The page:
“APR 1968,” blue-inked in the bottom-edge border of the paper frame: I must be four, my hair buzzed, ears protruding, fair-skinned and thin. The tip of my index finger in my mouth. I am squinting and barefoot. I am standing in the side yard. I have a white cloth knotted around my waist. It is translucent with the light piercing the well-washed cotton. It hangs loose and you can trace the shadow of my legs—like the stalks of winter weeds—as you finger the surface. Along the bottom of the cloth, I have clipped clothespins, the rusty hinges and rain-stained wood dangling against my shins. Earlier in the day, I knelt in the driveway and gathered dirt into fist-size lumps. I scooped sand into my hand and tightened my fingers against my palm. The sand ran in a stream when I turned my hand up, tickling as it splashed onto my bare belly. It was afternoon when you retrieved the camera, the one with the metal clicker and slender string that adjusted for the size of your wrist. You sat in the grass with the sun over your shoulder and called my name. You laughed when you looked through the lens. I whimpered and closed my eyes against the sharp light. “I will tell you when a cloud is coming,” you called to me. With my eyes closed, head tilted toward the ground, my shoulders felt the cool wave approaching before I heard your voice, “Your father will not love you like this.”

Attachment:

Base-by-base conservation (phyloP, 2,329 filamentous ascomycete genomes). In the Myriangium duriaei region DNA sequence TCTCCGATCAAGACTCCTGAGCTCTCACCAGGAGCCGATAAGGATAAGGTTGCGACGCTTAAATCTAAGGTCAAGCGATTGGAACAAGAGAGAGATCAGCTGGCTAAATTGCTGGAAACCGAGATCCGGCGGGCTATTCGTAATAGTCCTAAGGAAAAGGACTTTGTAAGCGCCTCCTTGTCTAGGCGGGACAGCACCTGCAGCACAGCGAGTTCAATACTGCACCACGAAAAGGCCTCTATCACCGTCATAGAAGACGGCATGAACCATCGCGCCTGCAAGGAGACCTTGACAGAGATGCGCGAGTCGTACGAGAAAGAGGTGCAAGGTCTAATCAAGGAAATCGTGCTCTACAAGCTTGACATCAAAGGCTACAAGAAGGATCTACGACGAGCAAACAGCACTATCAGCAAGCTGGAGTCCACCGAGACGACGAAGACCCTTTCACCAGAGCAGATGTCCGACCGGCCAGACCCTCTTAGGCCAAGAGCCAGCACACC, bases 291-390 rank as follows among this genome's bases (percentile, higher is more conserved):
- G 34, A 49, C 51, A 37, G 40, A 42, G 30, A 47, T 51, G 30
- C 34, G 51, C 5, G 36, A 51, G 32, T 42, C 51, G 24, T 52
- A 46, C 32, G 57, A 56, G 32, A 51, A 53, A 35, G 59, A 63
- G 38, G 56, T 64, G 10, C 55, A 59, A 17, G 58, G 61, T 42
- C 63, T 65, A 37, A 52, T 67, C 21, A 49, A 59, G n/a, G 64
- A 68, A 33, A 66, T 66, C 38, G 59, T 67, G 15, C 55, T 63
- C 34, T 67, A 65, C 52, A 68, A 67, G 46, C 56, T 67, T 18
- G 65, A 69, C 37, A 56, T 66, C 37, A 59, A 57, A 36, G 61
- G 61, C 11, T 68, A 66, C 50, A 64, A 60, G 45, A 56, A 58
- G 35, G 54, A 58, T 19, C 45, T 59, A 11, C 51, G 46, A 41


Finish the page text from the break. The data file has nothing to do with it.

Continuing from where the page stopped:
As I Appear in the Photograph
TOBY EMERT is an Associate Professor in the Department of Education at Agnes Scott College near Atlanta, Georgia, and also teaches courses on the arts and literacy in the graduate program in Creative Arts in Learning for Lesley University. In 2004, he won the Don Russ Poetry Prize from Kennesaw Review. His poetry has appeared or is forthcoming in journals such as The Connecticut Review, The Yalobusha Review, Hawai’i Pacific Review, Water-Stone Review, and Zone 3.